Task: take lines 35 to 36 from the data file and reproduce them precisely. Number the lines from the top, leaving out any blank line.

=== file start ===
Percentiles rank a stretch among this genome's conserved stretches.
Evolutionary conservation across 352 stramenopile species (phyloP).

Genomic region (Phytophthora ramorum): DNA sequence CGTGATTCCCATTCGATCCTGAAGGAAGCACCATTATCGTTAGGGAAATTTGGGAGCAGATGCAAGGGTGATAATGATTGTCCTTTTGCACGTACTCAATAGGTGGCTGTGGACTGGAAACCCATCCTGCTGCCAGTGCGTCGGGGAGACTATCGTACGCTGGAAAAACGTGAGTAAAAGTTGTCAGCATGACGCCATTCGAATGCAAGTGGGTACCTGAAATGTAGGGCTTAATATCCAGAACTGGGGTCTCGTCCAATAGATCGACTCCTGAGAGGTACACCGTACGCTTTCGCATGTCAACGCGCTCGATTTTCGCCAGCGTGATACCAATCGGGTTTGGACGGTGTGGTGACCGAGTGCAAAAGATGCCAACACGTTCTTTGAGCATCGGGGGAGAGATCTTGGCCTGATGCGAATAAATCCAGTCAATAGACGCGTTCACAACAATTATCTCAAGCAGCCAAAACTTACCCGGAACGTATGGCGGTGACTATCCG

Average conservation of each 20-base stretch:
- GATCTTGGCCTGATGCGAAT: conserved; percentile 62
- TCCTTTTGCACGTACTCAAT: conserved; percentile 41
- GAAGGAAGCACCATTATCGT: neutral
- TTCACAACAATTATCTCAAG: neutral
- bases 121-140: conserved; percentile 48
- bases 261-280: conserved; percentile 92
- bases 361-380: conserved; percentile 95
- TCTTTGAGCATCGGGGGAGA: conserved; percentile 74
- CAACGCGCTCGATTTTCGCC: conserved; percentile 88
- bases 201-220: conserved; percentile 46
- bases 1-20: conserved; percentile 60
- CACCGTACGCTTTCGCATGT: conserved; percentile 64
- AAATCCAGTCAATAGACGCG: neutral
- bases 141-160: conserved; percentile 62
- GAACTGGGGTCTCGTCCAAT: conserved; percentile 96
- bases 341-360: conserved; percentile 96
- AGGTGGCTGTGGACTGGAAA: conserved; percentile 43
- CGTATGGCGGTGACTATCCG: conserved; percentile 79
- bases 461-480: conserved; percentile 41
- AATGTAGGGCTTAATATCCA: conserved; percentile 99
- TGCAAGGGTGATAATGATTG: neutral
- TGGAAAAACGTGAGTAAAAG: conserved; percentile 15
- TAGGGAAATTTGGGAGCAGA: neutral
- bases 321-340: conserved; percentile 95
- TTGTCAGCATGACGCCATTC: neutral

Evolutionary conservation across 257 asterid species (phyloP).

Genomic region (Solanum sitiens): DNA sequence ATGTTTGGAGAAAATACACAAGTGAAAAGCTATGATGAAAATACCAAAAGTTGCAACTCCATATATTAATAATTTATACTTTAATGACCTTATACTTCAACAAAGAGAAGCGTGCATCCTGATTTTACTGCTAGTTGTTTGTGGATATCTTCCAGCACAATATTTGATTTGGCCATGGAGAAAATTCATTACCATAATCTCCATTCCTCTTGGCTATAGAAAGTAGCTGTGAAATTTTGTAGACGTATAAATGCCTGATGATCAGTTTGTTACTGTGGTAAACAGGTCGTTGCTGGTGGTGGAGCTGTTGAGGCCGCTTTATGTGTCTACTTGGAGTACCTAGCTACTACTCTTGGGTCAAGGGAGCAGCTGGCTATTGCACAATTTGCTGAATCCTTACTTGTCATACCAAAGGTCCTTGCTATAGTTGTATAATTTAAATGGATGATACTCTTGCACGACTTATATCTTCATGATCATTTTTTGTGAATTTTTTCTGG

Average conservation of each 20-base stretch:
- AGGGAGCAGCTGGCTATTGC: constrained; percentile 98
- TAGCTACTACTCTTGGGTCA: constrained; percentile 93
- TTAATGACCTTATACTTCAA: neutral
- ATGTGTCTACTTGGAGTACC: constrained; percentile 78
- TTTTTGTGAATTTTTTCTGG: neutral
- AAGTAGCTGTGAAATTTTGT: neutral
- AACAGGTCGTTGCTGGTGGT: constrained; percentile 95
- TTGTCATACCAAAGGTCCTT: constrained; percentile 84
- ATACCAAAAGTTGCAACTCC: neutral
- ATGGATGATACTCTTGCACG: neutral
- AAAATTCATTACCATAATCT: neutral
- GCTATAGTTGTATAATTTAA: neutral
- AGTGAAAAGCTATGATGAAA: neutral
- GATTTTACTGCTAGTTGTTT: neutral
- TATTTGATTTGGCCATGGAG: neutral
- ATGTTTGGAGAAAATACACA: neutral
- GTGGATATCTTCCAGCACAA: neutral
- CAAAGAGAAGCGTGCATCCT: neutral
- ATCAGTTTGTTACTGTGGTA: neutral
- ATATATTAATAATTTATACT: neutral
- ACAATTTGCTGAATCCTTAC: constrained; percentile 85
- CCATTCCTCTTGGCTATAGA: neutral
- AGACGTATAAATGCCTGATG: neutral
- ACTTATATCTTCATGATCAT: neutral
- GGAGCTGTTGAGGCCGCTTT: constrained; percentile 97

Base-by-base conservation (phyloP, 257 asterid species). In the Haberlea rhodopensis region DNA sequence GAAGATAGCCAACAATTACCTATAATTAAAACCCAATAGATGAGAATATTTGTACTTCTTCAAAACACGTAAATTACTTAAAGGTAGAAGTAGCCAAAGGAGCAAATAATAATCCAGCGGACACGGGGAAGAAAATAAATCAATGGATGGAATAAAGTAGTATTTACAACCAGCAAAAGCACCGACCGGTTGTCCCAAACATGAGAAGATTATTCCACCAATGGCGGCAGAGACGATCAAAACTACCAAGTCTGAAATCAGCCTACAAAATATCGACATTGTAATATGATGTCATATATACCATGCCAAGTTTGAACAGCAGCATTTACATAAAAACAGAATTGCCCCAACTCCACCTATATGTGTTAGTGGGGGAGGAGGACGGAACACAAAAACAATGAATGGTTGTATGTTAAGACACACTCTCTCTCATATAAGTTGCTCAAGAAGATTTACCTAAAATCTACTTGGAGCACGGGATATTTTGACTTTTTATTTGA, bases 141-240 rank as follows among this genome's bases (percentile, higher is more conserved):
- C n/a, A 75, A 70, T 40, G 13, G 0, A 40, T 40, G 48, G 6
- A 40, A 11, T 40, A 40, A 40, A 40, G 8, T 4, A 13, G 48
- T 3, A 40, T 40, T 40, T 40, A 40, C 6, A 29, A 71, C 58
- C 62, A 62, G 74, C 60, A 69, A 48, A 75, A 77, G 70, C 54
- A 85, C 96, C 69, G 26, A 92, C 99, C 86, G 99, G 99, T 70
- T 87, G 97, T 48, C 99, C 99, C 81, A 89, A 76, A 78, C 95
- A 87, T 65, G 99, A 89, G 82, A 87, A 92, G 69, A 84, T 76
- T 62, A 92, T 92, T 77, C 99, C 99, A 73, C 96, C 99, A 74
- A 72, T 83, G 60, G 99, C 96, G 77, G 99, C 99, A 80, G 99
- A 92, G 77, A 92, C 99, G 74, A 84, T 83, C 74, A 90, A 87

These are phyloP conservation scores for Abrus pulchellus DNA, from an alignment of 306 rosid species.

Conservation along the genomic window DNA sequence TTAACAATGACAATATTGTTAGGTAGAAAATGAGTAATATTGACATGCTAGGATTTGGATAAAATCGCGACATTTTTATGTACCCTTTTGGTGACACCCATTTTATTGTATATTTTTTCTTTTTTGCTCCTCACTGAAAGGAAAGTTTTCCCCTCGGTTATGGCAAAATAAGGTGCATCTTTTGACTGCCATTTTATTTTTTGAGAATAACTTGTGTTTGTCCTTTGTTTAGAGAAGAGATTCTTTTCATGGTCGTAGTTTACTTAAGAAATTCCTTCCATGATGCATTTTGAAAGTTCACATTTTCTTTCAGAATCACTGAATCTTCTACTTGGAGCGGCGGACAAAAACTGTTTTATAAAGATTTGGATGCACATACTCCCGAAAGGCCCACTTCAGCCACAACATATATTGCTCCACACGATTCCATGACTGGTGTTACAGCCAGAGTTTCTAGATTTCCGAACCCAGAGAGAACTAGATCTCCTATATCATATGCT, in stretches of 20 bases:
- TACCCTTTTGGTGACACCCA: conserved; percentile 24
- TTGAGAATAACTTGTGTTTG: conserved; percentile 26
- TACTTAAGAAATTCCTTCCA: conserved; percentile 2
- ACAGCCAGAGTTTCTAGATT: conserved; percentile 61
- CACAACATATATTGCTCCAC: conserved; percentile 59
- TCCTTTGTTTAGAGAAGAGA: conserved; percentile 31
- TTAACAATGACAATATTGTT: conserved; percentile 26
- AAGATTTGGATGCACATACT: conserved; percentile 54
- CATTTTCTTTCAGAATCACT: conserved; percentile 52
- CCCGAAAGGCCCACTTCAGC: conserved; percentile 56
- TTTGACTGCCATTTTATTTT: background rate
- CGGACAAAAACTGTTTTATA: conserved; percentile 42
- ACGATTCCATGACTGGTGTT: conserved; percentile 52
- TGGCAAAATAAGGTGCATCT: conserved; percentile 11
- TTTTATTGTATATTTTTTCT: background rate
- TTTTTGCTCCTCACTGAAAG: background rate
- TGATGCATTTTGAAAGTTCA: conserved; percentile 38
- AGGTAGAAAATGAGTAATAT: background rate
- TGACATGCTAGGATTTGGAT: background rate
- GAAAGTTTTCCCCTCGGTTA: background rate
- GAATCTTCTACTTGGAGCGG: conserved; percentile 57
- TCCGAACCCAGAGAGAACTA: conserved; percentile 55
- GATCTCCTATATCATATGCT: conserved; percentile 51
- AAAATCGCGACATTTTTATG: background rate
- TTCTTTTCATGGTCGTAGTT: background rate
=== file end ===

- TTAATGACCTTATACTTCAA: neutral
- ATGTGTCTACTTGGAGTACC: constrained; percentile 78